Thus Spake Zarathustra: A Book for All and None

By Friedrich Nietzsche

Page 11

the third part of "Zarathustra". "In the winter, beneath the
halcyon sky of Nice, which then looked down upon me for the first time
in my life, I found the third 'Zarathustra'--and came to the end of my
task; the whole having occupied me scarcely a year. Many hidden corners
and heights in the landscapes round about Nice are hallowed to me by
unforgettable moments. That decisive chapter entitled 'Old and New
Tables' was composed in the very difficult ascent from the station
to Eza--that wonderful Moorish village in the rocks. My most creative
moments were always accompanied by unusual muscular activity. The body
is inspired: let us waive the question of the 'soul.' I might often have
been seen dancing in those days. Without a suggestion of fatigue I could
then walk for seven or eight hours on end among the hills. I slept well
and laughed well--I was perfectly robust and patient."

As we have seen, each of the three parts of "Zarathustra" was written,
after a more or less short period of preparation, in about ten days.
The composition of the fourth part alone was broken by occasional
interruptions. The first notes relating to this part were written while
he and I were staying together in Zurich in September 1884. In the
following November, while staying at Mentone, he began to elaborate
these notes, and after a long pause, finished the manuscript at Nice
between the end of January and the middle of February 1885. My brother
then called this part the fourth and last; but even before, and shortly
after it had been privately printed, he wrote to me saying that he still
intended writing a fifth and sixth part, and notes relating to these
parts are now in my possession. This fourth part (the original MS. of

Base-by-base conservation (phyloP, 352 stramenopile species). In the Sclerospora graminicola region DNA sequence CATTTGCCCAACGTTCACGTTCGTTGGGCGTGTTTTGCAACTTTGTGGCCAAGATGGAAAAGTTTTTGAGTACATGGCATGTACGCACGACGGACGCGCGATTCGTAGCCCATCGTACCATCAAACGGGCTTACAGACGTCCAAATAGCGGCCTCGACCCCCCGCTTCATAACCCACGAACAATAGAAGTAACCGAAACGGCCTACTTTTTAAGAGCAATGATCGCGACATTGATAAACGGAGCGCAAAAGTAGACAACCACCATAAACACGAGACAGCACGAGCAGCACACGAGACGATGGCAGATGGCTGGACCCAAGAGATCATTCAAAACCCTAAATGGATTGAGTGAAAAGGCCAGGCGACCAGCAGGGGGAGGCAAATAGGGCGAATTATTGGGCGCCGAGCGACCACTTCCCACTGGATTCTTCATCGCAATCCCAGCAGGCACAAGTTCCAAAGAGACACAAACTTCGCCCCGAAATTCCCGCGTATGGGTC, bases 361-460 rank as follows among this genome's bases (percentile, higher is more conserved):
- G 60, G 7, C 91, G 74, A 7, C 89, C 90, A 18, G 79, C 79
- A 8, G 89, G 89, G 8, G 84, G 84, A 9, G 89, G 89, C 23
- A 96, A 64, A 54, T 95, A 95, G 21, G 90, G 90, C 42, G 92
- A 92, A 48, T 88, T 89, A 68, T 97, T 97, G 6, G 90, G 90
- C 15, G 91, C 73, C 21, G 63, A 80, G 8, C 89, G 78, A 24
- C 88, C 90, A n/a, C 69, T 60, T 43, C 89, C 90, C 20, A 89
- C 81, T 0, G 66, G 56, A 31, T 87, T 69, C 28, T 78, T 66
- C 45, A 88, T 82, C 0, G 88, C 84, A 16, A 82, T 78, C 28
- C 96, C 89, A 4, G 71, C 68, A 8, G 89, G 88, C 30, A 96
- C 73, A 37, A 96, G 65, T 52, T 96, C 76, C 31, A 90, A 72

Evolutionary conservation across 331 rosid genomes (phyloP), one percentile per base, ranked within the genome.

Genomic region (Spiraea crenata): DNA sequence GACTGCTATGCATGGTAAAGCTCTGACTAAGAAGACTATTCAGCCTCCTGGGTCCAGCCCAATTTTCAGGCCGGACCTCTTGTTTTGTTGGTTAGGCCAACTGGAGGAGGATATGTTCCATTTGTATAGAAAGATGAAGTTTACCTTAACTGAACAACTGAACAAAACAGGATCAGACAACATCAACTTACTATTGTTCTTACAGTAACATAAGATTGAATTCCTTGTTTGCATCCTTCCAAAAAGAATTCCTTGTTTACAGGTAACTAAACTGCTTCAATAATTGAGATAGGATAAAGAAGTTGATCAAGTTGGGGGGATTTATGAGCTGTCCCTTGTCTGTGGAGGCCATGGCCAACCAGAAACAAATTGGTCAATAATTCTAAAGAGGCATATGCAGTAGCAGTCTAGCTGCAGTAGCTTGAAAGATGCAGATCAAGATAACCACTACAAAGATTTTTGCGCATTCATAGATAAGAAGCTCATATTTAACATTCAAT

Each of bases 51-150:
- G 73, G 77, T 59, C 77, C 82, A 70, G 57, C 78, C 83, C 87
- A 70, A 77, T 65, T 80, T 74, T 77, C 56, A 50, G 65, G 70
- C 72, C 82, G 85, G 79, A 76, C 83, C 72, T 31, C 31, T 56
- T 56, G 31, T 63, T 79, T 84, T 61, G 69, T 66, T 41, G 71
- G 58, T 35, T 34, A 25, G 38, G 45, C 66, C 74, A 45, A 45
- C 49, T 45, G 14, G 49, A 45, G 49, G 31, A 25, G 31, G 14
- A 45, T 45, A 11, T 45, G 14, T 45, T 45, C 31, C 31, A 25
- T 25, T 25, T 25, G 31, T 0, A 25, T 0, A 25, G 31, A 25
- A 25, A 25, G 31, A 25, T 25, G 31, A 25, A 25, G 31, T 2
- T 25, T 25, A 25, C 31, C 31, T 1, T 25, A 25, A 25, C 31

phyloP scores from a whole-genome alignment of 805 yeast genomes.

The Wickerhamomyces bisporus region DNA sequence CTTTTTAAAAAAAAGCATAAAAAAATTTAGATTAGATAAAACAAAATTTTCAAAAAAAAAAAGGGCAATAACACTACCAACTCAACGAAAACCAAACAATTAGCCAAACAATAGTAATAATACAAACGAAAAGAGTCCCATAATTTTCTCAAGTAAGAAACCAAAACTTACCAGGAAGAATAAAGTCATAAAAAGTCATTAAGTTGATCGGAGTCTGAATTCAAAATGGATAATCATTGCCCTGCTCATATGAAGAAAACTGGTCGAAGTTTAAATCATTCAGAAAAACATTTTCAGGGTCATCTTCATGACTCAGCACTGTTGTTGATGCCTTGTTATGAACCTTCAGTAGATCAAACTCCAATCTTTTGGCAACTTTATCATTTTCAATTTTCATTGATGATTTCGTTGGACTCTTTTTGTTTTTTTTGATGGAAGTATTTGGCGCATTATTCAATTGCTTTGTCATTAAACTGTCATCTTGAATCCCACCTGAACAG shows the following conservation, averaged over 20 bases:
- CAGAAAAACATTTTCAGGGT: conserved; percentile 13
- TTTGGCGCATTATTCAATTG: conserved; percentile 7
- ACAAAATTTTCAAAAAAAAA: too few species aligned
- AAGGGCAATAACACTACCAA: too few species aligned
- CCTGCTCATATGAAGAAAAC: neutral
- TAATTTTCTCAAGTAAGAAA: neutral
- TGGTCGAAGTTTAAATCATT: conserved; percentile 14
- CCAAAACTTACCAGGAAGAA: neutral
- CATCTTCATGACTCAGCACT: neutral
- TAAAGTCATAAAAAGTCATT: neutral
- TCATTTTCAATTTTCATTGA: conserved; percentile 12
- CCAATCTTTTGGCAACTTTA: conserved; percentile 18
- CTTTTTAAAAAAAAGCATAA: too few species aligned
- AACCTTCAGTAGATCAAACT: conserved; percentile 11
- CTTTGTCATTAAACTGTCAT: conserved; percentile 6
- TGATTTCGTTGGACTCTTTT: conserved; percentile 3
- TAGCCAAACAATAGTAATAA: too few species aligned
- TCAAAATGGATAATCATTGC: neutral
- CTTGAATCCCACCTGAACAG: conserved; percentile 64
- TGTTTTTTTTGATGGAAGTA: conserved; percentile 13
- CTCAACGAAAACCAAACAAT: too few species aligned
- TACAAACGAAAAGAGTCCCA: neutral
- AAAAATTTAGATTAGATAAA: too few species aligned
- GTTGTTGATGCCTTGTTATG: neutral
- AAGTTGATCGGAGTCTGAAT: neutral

which contains this note: "Only for my friends, not for the public")
is written in a particularly personal spirit, and those few to whom he
presented a copy of it, he pledged to the strictest secrecy concerning
its contents. He often thought of making this fourth part public also,
but doubted whether he would ever be able to do so without considerably
altering certain portions of it. At all events he resolved to distribute
this manuscript production, of which only forty copies were printed,
only among those who had proved themselves worthy of it, and it speaks
eloquently of his utter loneliness and need of sympathy in those days,
that he had occasion to present only seven copies of his book according
to this resolution.

Already at the beginning of this history I hinted

Last Page Next Page

Text Comparison with The Will to Power, Book I and II An Attempted Transvaluation of all Values

Page 15
_ The struggle against genius ("popular poetry," etc.
Page 19
The more energetically and daringly it advances, the richer will it be in failures and in deformities, and the nearer it will be to its fall.
Page 26
Page 34
Page 42
The style of the seventeenth century: _propre exact et libre.
Page 64
The new interpretation of natural functions, which made them appear like _vices,_ had already gone before! 151.
Page 73
Page 80
movement_ of antiquity, formulated with the use of the life, teaching, and "words" of the Founder of Christianity, but interpreted quite _arbitrarily,_ according to a scheme embodying _profoundly different needs_: translated into the language of all the _subterranean religions_ then existing.
Page 82
And this _kind of ideal_ is hanging still, under the name of "God," over men's heads!! 201.
Page 96
Page 98
Page 109
[Footnote 4: "Thue Recht und scheue Niemand.
Page 113
It is the _virtues_ of modern men which are the causes of pessimistic gloominess; the mediocre, like the herd, are not troubled much with questions or with conscience--they are cheerful.
Page 137
The instinct which is most feared _dares to acknowledge itself.
Page 151
_(b)_ The rise of a people and virtue.
Page 156
Reflecting upon generalities is always retrograde: the last of the "desiderata" concerning men, for instance, have never been regarded as problems by philosophers.
Page 173
Page 180
To what extent do dialectics and the faith in reason rest upon _moral_ prejudices? With Plato we are as the temporary inhabitants of an intelligible world of goodness, still in possession of a bequest from former times: divine dialectics taking its root in goodness leads to everything good (it follows, therefore, that it must lead "backwards").
Page 183
Contempt of _objectivity_ in interests is taught: return to practical interest, and to the personal utility of all knowledge.
Page 184
This presupposes a tremendous adiaphora in regard to the strong passions: a kind of isolation, an exceptional position, opposition to the normal passions.